As somebody has worked in organisational transformation for a long time, you have to approach unconscious bias with three lenses: people, process and technology. There’s a lot of awareness you can raise, but we’re all human and we all have biases, but making individuals aware of it at every level is certainly going to drive change. I have heard so many accounts of men who, through no fault of their own, didn’t fully realise their unconscious biases. And there was no malintention, it’s just how you’re socialised, raised and conditioned. It’s very powerful to show people, to help them and to coach them to recognise their unconscious bias and then make conscious decisions to overt it.
From a process perspective, you can look at the recruitment process and identify where are the points at which bias could enter this process, and how do we remove those. For example, when you’re sourcing candidates; where are you sourcing the candidates from, is your sample broad enough, are you asking questions that may be more bias to towards one gender or another in sourcing or the interview process. It takes quite a bit of awareness to step back and look at the entire process, and ensure that all of those points are removed. There’s always room for error, but I think if you take a systematic approach you do remove a great potential for that bias to be a part of your process.
Today’s technology solutions with the emergence of AI and machine learning offer great potential. At SAP we have a tool called Job Analyzer, which looks at job descriptions and identifies words that are not gender neutral, and then removes them from job postings. We’re taking that functionality and building it throughout our platform for human resources, so that it will be present in other places, like succession planning and promotions.
Why is it important to have a diverse workforce?
Diversity will add incredible value, but it has to do so with profitability and purpose. Most of the formal government institutions are not that progressive around diversity and issues like pay equity. So, corporations who have a lot of sway have an opportunity to really change the world around us, especially now. How can diversity help that? There’s a couple of different ways. If you have a lot of diverse perspective in your organisation then you create a lot of solutions and ideas that people just haven’t thought of. Some of that comes through collaboration, sometimes it comes through healthy controversy, because of those differing perspectives. Ultimately, businesses will see more non-homogeneous ideas and solutions.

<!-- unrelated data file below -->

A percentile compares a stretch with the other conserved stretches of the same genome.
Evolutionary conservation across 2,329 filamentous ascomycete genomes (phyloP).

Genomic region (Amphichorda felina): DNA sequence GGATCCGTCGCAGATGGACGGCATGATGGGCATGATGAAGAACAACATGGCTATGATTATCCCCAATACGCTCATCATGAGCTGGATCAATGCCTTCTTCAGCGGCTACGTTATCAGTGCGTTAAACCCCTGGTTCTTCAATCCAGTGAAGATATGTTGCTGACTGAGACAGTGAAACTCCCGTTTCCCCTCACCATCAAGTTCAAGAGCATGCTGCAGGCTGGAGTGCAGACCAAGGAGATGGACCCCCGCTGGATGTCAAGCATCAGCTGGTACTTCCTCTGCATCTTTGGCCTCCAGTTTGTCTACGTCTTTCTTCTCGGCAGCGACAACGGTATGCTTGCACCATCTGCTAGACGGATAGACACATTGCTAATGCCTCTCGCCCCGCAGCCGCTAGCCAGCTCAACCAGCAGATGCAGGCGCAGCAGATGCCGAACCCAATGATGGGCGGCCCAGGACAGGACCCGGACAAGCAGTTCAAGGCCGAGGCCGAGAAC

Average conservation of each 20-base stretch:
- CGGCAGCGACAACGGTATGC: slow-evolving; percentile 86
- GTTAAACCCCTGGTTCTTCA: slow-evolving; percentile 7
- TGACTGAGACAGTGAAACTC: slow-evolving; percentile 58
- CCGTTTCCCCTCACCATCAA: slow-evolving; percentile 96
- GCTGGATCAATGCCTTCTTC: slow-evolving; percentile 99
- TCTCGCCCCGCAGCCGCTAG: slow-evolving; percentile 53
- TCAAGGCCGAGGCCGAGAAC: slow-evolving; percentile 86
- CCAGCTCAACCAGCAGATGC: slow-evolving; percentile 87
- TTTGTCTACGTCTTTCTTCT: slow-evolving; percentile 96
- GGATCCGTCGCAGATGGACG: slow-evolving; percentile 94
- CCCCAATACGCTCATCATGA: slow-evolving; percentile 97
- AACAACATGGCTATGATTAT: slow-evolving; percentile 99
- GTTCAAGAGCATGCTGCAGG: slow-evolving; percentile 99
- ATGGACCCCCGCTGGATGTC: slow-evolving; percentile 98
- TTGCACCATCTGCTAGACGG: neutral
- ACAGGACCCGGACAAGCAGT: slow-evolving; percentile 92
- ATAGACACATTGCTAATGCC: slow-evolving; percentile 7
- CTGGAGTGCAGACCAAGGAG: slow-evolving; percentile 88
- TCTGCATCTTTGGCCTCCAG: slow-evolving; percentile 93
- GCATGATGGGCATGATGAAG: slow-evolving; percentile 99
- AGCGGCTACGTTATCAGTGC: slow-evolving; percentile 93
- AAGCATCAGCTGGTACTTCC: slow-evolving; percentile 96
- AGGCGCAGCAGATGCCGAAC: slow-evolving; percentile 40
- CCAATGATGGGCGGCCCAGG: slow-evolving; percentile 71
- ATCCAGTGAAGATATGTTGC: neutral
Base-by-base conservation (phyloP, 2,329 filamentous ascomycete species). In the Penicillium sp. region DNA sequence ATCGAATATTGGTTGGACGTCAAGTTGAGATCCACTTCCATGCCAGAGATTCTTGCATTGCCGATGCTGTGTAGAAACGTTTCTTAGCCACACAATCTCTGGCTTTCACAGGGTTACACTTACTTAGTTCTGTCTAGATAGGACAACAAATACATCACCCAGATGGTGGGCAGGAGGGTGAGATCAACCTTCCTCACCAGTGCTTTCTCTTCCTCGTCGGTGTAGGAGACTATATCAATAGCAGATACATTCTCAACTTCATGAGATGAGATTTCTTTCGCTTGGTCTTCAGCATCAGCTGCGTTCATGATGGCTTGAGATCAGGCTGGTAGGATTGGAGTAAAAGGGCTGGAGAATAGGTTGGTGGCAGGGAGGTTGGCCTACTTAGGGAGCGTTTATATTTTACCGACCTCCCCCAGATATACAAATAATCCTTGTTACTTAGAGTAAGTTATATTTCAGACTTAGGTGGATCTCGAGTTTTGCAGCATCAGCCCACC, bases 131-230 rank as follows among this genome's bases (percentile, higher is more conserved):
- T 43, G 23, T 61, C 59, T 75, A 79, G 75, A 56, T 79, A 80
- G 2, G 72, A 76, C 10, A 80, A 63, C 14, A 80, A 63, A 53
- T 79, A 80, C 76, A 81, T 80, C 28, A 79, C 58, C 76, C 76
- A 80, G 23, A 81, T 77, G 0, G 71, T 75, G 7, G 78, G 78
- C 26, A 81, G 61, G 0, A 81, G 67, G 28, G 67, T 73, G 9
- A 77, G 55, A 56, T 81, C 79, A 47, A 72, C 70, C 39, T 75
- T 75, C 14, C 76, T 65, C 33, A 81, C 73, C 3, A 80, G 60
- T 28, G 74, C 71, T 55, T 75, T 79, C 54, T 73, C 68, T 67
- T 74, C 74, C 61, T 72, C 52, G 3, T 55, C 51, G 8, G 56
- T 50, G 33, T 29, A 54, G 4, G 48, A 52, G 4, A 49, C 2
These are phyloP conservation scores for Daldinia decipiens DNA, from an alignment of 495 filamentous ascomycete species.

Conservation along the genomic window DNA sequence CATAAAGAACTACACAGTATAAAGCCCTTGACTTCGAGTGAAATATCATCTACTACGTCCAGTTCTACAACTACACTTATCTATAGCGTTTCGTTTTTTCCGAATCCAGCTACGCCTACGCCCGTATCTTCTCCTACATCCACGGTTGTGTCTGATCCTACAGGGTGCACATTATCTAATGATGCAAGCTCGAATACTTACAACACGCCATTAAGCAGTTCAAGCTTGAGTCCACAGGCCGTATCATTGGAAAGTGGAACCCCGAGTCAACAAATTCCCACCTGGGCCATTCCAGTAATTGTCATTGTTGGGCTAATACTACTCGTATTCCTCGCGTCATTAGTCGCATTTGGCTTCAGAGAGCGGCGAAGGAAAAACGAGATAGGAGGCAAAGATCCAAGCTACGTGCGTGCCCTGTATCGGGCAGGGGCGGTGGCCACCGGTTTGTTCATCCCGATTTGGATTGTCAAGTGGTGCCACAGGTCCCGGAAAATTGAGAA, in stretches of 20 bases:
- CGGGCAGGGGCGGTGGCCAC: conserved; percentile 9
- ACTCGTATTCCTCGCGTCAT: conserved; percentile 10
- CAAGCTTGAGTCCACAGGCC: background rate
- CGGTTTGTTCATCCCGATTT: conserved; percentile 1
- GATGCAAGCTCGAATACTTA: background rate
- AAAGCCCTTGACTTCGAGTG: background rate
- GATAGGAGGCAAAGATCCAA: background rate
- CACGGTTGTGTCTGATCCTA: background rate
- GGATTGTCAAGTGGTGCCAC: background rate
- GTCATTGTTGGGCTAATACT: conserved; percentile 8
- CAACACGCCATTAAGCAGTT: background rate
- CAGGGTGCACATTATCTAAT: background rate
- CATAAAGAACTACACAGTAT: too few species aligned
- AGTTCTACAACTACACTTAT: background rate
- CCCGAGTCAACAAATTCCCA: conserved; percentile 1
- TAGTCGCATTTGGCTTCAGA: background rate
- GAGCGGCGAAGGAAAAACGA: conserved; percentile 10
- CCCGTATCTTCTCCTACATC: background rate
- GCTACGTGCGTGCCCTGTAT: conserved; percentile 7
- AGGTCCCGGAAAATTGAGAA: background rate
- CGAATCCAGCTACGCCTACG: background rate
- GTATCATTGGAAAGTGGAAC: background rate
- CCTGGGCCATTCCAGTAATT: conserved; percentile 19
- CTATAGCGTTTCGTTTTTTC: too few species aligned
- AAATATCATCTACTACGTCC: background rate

Can you discuss some of the diversity initiatives that SAP run?
At SAP, we’re looking at how to create an inclusive culture, and what that means to the organisation. What are the traits that an inclusive leader brings to the table to ensure that everybody has a sense of belonging and acceptance, regardless of whatever differences they may have? The next step focuses on how we address that and make it very tangible in the organisation, and we’ve segmented that into five main pillars: gender, cross generational intelligence, race and ethnicity, culture and a programme called autism at work.
Within gender we have a number of programmes. One, in which we have very public targets around, is women in leadership. Every board area is aligned to those targets, has accepted them and is committed to driving those targets. And those targets then translate into a number of programmes and activities at the process level that are going to help drive more women into leadership.
We also have a number of programmes around specific processes company-wide. For example, we’re looking at how do we ensure that men are part of the conversation. So, we’re piloting programmes to help men understand their unconscious bias, take on more roles as sponsors within the organisation and driving that through different areas of the business. The other areas we’re focusing on are things like back-to-work programmes for both men and women who have taken an absence from the workforce and are looking to return. That’s a pool of talent that is rich, well-educated and eager individuals that have difficulty re-entering the workplace after time away for whatever reason. In our individual board areas, even at a lower grass level, we have a number of very specific programmes that are going to focus on process, awareness, or technology.
Originally Published by Nick Ismail